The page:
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Family Businesses: Controls, Successions and Sales

Originally posted on the BCLP Private Wealth Insight Blog found here.

The family business not only represents the hard work and entrepreneurial spirit of the founders, sometimes across generations, but is often a reflection of the founder’s and family’s values and beliefs.

The family business has the potential to grow, adapt and continue to deliver value across generations – but can it, will it and should it?

Should the founders pass it on or sell it?  Are the options binary?

In weighing up the options, the issues can sometimes seem conflicting.

  • Does the need for financial freedom – to provide financial support to family; to explore new investments or philanthropic ambitions – necessarily mean the family business must be converted to cash?
  • If there is no family member willing and capable of taking on leadership of the business, can the family business, to which the family

Bryan Cave Shortlisted For 2016 Magic Circle Awards

Bryan Cave has made the shortlist for the prestigious Magic Circle Awards for 2016 under the category of “International Law Firm of the Year – USA”.

The Magic Circle Awards are held annually each Spring to recognize the best advisors in the financial sector on a global scale.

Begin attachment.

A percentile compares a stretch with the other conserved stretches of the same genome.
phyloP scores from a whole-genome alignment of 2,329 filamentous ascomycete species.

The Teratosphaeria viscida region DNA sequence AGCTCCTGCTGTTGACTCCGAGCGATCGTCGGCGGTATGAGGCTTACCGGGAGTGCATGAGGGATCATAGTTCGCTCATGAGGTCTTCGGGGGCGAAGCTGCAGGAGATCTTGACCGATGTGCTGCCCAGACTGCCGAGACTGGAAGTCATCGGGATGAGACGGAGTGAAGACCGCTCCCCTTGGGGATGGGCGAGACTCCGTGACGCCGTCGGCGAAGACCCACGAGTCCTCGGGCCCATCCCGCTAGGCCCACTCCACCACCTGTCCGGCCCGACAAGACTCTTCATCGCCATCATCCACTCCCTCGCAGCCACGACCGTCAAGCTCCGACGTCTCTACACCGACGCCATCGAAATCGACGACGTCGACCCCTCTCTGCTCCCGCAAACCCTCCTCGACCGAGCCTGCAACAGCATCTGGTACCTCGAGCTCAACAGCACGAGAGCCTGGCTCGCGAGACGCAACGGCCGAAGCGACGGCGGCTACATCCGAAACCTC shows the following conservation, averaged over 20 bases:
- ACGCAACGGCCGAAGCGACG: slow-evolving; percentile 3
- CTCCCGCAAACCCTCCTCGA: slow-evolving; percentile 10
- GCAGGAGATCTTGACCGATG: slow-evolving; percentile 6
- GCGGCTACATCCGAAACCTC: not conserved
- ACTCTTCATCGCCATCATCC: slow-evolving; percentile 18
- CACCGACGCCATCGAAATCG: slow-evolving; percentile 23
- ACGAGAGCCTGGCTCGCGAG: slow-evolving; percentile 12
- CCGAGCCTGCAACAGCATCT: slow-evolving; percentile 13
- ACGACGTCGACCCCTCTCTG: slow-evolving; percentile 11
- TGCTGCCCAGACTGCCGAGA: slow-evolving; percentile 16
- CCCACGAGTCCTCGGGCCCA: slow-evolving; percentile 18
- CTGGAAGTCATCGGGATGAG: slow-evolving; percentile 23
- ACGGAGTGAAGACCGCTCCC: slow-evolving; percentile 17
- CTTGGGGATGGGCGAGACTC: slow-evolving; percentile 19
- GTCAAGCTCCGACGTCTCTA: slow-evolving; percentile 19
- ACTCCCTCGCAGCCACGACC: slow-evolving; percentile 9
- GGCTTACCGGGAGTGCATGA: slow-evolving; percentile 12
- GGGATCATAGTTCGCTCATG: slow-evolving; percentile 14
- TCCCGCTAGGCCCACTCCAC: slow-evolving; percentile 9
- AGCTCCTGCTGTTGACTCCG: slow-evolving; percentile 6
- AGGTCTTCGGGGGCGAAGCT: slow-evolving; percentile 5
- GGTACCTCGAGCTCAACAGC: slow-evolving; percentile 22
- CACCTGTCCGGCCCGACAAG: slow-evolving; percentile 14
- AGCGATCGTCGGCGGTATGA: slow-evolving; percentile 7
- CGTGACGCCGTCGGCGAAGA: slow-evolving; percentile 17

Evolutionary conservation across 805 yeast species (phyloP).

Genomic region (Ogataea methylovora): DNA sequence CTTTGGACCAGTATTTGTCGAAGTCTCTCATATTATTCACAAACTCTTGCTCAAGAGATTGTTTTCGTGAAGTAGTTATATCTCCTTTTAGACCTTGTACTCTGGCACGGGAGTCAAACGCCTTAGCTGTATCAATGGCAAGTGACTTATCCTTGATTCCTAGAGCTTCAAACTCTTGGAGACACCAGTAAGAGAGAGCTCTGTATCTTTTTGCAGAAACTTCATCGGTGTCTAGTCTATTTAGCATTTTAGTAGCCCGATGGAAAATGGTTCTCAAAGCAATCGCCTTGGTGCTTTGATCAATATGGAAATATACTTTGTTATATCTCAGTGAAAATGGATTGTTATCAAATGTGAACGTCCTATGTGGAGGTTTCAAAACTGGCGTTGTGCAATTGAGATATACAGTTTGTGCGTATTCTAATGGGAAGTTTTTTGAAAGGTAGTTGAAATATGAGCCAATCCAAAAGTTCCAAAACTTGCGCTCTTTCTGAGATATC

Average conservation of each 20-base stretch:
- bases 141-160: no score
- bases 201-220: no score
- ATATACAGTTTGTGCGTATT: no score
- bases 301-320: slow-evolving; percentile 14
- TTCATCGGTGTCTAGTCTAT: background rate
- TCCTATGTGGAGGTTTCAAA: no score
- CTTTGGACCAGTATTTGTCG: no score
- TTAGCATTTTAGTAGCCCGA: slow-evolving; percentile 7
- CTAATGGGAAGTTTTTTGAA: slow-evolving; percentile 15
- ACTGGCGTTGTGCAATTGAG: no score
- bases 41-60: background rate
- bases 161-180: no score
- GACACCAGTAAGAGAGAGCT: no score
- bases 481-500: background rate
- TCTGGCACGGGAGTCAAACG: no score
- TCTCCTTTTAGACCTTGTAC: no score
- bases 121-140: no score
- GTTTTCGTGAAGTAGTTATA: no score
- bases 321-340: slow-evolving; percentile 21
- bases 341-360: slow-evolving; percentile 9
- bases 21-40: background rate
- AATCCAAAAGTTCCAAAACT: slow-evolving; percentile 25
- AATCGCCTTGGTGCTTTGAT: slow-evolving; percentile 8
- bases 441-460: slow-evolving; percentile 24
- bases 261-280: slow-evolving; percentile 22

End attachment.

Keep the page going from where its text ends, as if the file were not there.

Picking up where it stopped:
Congratulations to London Private Client Services Partner, Dyke Arboneaux

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Private Client Services Partner in London, Dyke Arboneaux, has been selected as both a speaker at the STEP Global Congress and as a judge for the 2016-2017 STEP Awards.

Dyke advises individuals, families and financial institutions on international estate planning and U.S. tax matters, with a particular emphasis in planning for clients who are exposed to both the U.S. and U.K. tax systems.

Congratulations!

Tax Benefits for Many U.K. Non-Doms to Be Reduced

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Last month, the UK government announced sweeping changes to the taxation of “resident non doms,” a classification of individuals who receive favorable tax treatment from the UK government.

The UK tax obligations of an individual depend in large part on the individual’s “domicile” under generally applicable English common law principles. (Unlike the US tax system, the citizenship of an individual is irrelevant under the UK tax system.) The UK income tax and capital gains tax systems (which operate as two separate regimes of tax) take into account the “residence” status of an individual, as well. The residence rules were massively overhauled with effect from 6th April 2013. Note that a UK tax year runs from April 6 to April 5 of the following years.

Because of quirks in the English common

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